In the year they’ve given up everything, what are Sussex students giving up for Lent?

You lot are so predictable

As the fifth millionth hour of lockdown trawls on, University of Sussex students were asked in an online poll what they are giving up this year for Lent. Unlike beers at parties, some mid-February blues are being passed around amongst Sussex students. Read below to find out which lockdown Lent category you fall into, and hear some helpful tips and advice on how to go about giving up or taking up in this strange time.

‘I just can’t anymore’

 36 per cent of respondents claimed they were giving up the “will to live”, alongside “giving up on myself” and “university entirely”. Whether it be from the long and boring hours spend on Zoom, or the contradictory information you’ve been receiving from the university about rent and learning, if you’re feeling this way, just know you aren’t alone. Many other students are also feeling the mid-February lockdown blues, especially with spring, warmth, and better times just a touchable distance away.

If you fall into this Lent category you may want to try and rework your thinking around Lent. Instead of giving something up in the year when we’ve already given up everything, try taking something up for Lent. Whilst this may seem like a novel idea, taking up a hobby, especially during the lockdown, may help you rediscover that dormant motivation and, as well as giving you something to do, can help you grow and discover more about yourself as a person.

Why don’t you try one of these?


Giving up men for Lent is a bold yet completely understandable move. At the best of times, men are frustrating, and even more so during the Lent period. If the usual amount of mixed messages and emotional unavailability isn’t enough to make you want to give men up, the Valentine’s blues is.

With the day of love just having passed, and the reality of not receiving flowers and breakfast in bed every morning firmly back in place, my feminist superstars have it right when they say to give up men for Lent.

Even if you’re not in a relationship, the social media bombardment of “couple goals” married with the loneliness that lockdown can bring as a single person is enough to drive anyone person to give up men together.

If you find yourself in this Lent category, with men firmly out the window, why not use this Lent period to work on self-love? If you’re new to self-love and not sure where to start, why not start by trying to working these very basic self-love practices into your everyday routine this Lent.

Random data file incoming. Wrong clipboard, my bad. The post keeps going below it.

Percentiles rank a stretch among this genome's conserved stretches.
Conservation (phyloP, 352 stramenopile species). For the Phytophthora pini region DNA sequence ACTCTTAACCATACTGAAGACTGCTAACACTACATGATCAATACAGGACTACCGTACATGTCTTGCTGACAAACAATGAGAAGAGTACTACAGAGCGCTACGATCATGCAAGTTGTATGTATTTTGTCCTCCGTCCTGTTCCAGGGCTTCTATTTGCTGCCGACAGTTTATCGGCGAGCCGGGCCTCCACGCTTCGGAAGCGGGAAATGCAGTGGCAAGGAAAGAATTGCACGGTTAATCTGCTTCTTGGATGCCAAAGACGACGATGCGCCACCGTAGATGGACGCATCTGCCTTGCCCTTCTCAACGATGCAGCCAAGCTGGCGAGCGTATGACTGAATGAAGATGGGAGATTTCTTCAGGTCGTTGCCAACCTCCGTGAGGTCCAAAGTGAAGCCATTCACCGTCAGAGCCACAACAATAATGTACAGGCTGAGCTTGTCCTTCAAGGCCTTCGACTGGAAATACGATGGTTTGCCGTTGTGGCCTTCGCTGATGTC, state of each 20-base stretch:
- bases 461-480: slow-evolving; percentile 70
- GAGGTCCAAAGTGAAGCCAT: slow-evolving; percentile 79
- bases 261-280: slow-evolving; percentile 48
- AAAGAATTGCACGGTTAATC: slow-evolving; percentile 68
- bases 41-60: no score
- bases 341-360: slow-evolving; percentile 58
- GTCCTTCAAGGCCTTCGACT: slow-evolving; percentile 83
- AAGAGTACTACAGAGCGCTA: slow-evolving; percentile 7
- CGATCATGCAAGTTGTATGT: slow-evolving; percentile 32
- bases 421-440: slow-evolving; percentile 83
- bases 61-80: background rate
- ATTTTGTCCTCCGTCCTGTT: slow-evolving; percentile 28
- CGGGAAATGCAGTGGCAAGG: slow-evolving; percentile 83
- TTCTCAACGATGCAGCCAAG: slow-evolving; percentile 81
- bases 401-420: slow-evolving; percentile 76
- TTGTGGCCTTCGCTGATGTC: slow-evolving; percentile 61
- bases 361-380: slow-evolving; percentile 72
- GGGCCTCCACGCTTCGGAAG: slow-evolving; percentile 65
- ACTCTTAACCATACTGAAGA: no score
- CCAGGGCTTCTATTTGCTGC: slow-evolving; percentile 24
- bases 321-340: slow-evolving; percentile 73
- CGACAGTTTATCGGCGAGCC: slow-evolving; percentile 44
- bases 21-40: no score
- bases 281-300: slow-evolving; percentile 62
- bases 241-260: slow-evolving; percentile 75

‘It’s the new year… where’s the new me?’

Nearly two months into the new year, and giving up unhealthy habits has never been a harder new year’s resolution. With an upsurge in self-pity due to lockdown leading to an increase in binge-watching and junk food orientated activities, as well as a dramatic reduction of physical exercise due to the restrictions on outdoor time, finding it hard to motivate yourself to change is understandable.

However, some students at the University of Sussex have decided to use this time to reinvigorate the fire that fuelled them to make their new year’s decisions with 29 percent of respondents deciding to give up unhealthy habits for Lent this year. We received a range of unhealthy habits people are giving up from takeaways and smoking to engaging in courteous relations with an ex-partner. 

If you find yourself in this Lent category, whilst we fully support your efforts to better yourself, and commend you for seeing Lent as a great opportunity to get back on the self-improvement wagon, do remember that we are amid a global pandemic. So, if you need a cheeky ciggy or takeaway to help you through this somewhat daunting and unprecedented time, don’t feel too bad.

Whether you’re giving something up or not, try and use this Lent to reconnect and re-energise and remember: hang in and stay in because good times, sunshine, and bevvies are right around the corner.